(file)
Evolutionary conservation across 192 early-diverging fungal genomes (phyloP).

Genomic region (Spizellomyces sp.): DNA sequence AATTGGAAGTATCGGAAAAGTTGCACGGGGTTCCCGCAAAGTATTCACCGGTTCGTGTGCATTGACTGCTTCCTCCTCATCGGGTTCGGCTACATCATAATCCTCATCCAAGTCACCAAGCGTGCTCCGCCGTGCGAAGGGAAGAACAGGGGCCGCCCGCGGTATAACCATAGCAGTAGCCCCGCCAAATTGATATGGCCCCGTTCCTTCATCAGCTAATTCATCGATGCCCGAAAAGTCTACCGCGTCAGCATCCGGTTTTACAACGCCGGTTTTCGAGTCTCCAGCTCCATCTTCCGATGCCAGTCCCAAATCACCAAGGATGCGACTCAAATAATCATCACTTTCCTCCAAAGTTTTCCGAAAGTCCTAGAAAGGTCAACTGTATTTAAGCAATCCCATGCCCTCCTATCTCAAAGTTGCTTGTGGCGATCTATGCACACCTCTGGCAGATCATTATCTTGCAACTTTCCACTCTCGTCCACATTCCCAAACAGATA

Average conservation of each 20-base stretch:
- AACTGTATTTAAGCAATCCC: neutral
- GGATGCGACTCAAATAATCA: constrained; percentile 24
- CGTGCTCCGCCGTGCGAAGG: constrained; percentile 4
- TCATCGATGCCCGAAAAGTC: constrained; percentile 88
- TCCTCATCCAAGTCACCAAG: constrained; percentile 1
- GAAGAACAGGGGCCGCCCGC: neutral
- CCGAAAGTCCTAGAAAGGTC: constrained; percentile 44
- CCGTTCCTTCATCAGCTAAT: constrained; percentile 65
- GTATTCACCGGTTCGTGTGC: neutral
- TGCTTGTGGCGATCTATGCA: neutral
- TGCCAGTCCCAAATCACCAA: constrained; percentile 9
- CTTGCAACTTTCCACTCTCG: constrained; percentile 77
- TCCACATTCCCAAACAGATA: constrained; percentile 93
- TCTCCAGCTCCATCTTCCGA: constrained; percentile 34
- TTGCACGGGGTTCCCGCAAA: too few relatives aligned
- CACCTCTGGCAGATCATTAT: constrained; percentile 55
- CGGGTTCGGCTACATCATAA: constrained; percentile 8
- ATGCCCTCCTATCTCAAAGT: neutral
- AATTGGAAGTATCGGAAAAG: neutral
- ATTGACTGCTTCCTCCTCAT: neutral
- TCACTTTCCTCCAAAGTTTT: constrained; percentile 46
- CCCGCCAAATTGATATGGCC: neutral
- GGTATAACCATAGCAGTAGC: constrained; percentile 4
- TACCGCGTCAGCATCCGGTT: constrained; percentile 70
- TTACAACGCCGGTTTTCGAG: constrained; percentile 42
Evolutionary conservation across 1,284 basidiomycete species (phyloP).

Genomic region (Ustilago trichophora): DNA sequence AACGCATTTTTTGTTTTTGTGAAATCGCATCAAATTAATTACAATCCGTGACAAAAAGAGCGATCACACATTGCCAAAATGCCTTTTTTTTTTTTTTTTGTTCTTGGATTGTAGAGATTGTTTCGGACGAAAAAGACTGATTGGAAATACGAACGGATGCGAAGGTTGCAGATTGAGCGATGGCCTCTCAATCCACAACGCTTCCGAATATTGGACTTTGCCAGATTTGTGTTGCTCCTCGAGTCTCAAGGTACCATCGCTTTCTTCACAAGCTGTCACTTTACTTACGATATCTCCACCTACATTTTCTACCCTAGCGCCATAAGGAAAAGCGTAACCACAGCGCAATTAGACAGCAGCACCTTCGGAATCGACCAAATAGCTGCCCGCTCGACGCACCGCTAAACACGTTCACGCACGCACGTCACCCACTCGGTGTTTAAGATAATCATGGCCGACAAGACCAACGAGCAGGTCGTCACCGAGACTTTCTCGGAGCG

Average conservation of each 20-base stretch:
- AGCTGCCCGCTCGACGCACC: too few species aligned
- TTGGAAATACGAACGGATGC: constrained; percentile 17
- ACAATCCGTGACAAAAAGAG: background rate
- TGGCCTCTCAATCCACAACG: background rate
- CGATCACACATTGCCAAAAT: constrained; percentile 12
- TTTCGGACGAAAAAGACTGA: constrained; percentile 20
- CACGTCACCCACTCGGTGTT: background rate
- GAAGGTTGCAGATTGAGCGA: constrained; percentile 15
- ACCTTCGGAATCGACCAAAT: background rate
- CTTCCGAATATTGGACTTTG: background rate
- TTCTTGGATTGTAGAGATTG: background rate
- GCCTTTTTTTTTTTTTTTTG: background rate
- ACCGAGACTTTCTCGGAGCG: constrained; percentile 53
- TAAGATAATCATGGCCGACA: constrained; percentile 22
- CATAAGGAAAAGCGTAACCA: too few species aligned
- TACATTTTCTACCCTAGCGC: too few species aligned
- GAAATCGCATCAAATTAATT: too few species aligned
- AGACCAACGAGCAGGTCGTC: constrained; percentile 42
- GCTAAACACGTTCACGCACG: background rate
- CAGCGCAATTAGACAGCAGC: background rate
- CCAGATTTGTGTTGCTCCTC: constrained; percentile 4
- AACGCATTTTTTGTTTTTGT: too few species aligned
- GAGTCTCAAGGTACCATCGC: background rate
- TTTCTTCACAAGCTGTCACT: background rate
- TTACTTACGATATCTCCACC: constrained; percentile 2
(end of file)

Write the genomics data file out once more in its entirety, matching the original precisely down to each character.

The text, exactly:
Evolutionary conservation across 192 early-diverging fungal genomes (phyloP).

Genomic region (Spizellomyces sp.): DNA sequence AATTGGAAGTATCGGAAAAGTTGCACGGGGTTCCCGCAAAGTATTCACCGGTTCGTGTGCATTGACTGCTTCCTCCTCATCGGGTTCGGCTACATCATAATCCTCATCCAAGTCACCAAGCGTGCTCCGCCGTGCGAAGGGAAGAACAGGGGCCGCCCGCGGTATAACCATAGCAGTAGCCCCGCCAAATTGATATGGCCCCGTTCCTTCATCAGCTAATTCATCGATGCCCGAAAAGTCTACCGCGTCAGCATCCGGTTTTACAACGCCGGTTTTCGAGTCTCCAGCTCCATCTTCCGATGCCAGTCCCAAATCACCAAGGATGCGACTCAAATAATCATCACTTTCCTCCAAAGTTTTCCGAAAGTCCTAGAAAGGTCAACTGTATTTAAGCAATCCCATGCCCTCCTATCTCAAAGTTGCTTGTGGCGATCTATGCACACCTCTGGCAGATCATTATCTTGCAACTTTCCACTCTCGTCCACATTCCCAAACAGATA

Average conservation of each 20-base stretch:
- AACTGTATTTAAGCAATCCC: neutral
- GGATGCGACTCAAATAATCA: constrained; percentile 24
- CGTGCTCCGCCGTGCGAAGG: constrained; percentile 4
- TCATCGATGCCCGAAAAGTC: constrained; percentile 88
- TCCTCATCCAAGTCACCAAG: constrained; percentile 1
- GAAGAACAGGGGCCGCCCGC: neutral
- CCGAAAGTCCTAGAAAGGTC: constrained; percentile 44
- CCGTTCCTTCATCAGCTAAT: constrained; percentile 65
- GTATTCACCGGTTCGTGTGC: neutral
- TGCTTGTGGCGATCTATGCA: neutral
- TGCCAGTCCCAAATCACCAA: constrained; percentile 9
- CTTGCAACTTTCCACTCTCG: constrained; percentile 77
- TCCACATTCCCAAACAGATA: constrained; percentile 93
- TCTCCAGCTCCATCTTCCGA: constrained; percentile 34
- TTGCACGGGGTTCCCGCAAA: too few relatives aligned
- CACCTCTGGCAGATCATTAT: constrained; percentile 55
- CGGGTTCGGCTACATCATAA: constrained; percentile 8
- ATGCCCTCCTATCTCAAAGT: neutral
- AATTGGAAGTATCGGAAAAG: neutral
- ATTGACTGCTTCCTCCTCAT: neutral
- TCACTTTCCTCCAAAGTTTT: constrained; percentile 46
- CCCGCCAAATTGATATGGCC: neutral
- GGTATAACCATAGCAGTAGC: constrained; percentile 4
- TACCGCGTCAGCATCCGGTT: constrained; percentile 70
- TTACAACGCCGGTTTTCGAG: constrained; percentile 42
Evolutionary conservation across 1,284 basidiomycete species (phyloP).

Genomic region (Ustilago trichophora): DNA sequence AACGCATTTTTTGTTTTTGTGAAATCGCATCAAATTAATTACAATCCGTGACAAAAAGAGCGATCACACATTGCCAAAATGCCTTTTTTTTTTTTTTTTGTTCTTGGATTGTAGAGATTGTTTCGGACGAAAAAGACTGATTGGAAATACGAACGGATGCGAAGGTTGCAGATTGAGCGATGGCCTCTCAATCCACAACGCTTCCGAATATTGGACTTTGCCAGATTTGTGTTGCTCCTCGAGTCTCAAGGTACCATCGCTTTCTTCACAAGCTGTCACTTTACTTACGATATCTCCACCTACATTTTCTACCCTAGCGCCATAAGGAAAAGCGTAACCACAGCGCAATTAGACAGCAGCACCTTCGGAATCGACCAAATAGCTGCCCGCTCGACGCACCGCTAAACACGTTCACGCACGCACGTCACCCACTCGGTGTTTAAGATAATCATGGCCGACAAGACCAACGAGCAGGTCGTCACCGAGACTTTCTCGGAGCG

Average conservation of each 20-base stretch:
- AGCTGCCCGCTCGACGCACC: too few species aligned
- TTGGAAATACGAACGGATGC: constrained; percentile 17
- ACAATCCGTGACAAAAAGAG: background rate
- TGGCCTCTCAATCCACAACG: background rate
- CGATCACACATTGCCAAAAT: constrained; percentile 12
- TTTCGGACGAAAAAGACTGA: constrained; percentile 20
- CACGTCACCCACTCGGTGTT: background rate
- GAAGGTTGCAGATTGAGCGA: constrained; percentile 15
- ACCTTCGGAATCGACCAAAT: background rate
- CTTCCGAATATTGGACTTTG: background rate
- TTCTTGGATTGTAGAGATTG: background rate
- GCCTTTTTTTTTTTTTTTTG: background rate
- ACCGAGACTTTCTCGGAGCG: constrained; percentile 53
- TAAGATAATCATGGCCGACA: constrained; percentile 22
- CATAAGGAAAAGCGTAACCA: too few species aligned
- TACATTTTCTACCCTAGCGC: too few species aligned
- GAAATCGCATCAAATTAATT: too few species aligned
- AGACCAACGAGCAGGTCGTC: constrained; percentile 42
- GCTAAACACGTTCACGCACG: background rate
- CAGCGCAATTAGACAGCAGC: background rate
- CCAGATTTGTGTTGCTCCTC: constrained; percentile 4
- AACGCATTTTTTGTTTTTGT: too few species aligned
- GAGTCTCAAGGTACCATCGC: background rate
- TTTCTTCACAAGCTGTCACT: background rate
- TTACTTACGATATCTCCACC: constrained; percentile 2